12 January 2011

Movie Adaptations: Rome

By Michelle Styles

From Ben Hur to the recent Spartacus, ancient Rome has captured movie makers attention. There is just something about swords, sandals and sex that means every so often the time period comes back in vogue. Each movie maker has a different take. Sometimes the surprising thing is that Roman civilisation did last as it did and the Roman empire was large as it once was given the way it is portrayed in the movies.

A number of films about Rome are great but I have to chant "a long time ago and in a galaxy far, far away..." as the opening sequence starts. This was particularly true of Gladiator. There was much to love about Gladiator--Russell Crowe's portrayal of Maximus, the music, some of the fight scenes and the fact that it meant Rome became cool... Great story but it is not good history. In fact, it is terrible history. Commodius, the emperor after Marcus Aurelius, was one of the truly unhinged emperors and may have indeed been the son of a gladiator, but he was serving as co-emperor when Marcus Aurelius died. And you never had a Roman general become a gladiator. It just didn't happen. Thus while I enjoy Gladiator, it is not my favourite representation of Rome. That honour belongs to the series "Rome".

And although I have a few problems with some of the story lines etc, they did at least try to depict "Rome" as more than simply swords, sandals and sex. Sex tends to be over-done in these types of period dramas because sex sells. The Romans by all accounts were a bit more prudish and hypocritical. The women tended to be less scantily clad. Think "The Sopranos" and their double standards and you begin to get an idea of Roman life.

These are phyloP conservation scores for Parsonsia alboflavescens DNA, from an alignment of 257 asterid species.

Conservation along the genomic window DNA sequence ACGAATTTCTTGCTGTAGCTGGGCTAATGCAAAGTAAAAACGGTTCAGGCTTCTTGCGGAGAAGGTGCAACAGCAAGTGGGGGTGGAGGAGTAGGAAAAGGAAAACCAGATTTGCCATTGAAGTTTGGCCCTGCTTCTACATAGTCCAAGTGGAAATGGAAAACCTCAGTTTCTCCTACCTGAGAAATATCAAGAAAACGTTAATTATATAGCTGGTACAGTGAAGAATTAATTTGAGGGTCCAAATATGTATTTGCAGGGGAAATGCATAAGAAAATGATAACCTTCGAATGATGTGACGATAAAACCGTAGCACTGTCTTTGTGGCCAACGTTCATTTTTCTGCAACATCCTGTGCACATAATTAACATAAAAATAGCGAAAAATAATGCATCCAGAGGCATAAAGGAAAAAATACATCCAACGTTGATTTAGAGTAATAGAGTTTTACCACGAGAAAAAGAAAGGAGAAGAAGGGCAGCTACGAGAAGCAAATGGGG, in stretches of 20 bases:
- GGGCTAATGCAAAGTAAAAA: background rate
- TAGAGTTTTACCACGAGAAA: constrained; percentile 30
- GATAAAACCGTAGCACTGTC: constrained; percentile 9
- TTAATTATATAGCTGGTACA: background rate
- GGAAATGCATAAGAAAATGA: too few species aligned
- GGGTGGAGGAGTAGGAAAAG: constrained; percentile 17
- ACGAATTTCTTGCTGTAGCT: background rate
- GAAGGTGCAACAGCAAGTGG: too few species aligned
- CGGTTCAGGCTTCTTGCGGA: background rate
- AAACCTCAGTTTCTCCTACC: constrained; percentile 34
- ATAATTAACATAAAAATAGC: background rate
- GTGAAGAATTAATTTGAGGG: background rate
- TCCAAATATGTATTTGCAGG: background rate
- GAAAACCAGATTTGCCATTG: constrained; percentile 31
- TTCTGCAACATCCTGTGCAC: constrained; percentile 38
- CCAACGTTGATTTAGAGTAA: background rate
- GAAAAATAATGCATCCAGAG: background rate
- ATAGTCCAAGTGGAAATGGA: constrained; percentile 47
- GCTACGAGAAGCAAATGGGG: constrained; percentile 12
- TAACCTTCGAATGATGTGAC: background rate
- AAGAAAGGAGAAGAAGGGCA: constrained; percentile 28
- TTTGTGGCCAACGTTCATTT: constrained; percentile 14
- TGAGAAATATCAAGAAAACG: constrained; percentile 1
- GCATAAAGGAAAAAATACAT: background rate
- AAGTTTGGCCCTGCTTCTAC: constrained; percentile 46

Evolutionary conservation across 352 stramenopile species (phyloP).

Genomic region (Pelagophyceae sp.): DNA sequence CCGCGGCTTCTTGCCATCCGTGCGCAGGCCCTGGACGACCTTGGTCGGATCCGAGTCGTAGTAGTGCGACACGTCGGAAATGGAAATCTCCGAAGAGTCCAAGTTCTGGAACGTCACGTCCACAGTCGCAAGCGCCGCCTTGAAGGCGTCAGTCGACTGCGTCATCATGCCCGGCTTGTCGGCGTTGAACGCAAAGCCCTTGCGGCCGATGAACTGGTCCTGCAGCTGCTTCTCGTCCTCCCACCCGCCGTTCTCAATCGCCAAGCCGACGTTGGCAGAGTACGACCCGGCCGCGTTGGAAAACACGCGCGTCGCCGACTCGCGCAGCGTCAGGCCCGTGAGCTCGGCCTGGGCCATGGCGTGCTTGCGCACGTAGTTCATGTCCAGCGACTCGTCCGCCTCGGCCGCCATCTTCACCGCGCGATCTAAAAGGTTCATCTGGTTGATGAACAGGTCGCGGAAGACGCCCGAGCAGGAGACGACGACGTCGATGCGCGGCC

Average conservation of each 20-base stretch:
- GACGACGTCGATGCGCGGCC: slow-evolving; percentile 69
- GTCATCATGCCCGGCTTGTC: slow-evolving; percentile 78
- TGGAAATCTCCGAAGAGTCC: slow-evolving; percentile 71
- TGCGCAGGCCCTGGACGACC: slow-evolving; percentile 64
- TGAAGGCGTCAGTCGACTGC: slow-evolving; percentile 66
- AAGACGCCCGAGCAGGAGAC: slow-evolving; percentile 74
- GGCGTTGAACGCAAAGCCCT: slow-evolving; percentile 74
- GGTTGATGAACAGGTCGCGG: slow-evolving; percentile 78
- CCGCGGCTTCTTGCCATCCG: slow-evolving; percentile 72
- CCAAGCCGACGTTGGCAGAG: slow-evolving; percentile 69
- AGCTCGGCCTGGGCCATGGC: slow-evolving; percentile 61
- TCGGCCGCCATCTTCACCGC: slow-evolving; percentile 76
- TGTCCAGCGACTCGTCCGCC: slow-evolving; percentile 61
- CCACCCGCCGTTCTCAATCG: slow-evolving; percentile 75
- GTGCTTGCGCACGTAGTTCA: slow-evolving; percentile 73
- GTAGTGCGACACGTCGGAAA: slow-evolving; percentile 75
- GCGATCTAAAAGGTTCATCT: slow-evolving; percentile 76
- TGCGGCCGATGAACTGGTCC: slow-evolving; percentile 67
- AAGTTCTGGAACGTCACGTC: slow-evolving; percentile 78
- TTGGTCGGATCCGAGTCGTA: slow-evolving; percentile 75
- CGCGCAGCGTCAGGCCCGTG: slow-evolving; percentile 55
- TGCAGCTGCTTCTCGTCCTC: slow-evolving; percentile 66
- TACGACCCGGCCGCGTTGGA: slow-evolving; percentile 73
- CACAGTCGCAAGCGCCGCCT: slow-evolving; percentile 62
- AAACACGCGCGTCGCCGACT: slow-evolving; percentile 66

The focus on the end of the Republic I think helps as it is a bit more accessible to the modern viewer. Rome was coping with the trauma of a changing society, as well as how does a Republic behave when it acquires an Empire? It is also one of the few times in Roman history that the women played a definite political role. The history is reasonable in Rome or at least broadly recognisable. But it is the little telling details that I love and how the sets give a good approximation of Rome as it was with the colourful graffiti and wood. Oh, and the male stars are easy on the eye!

Michelle Styles's latest Roman-set historical, "THE PERFECT CONCUBINE," will be available for downloading on 1 February from Harlequin Historical Undone. She has written four full-length romances set in Rome, as well as twelve set in other time periods. A QUESTION OF IMPROPRIETY is available now.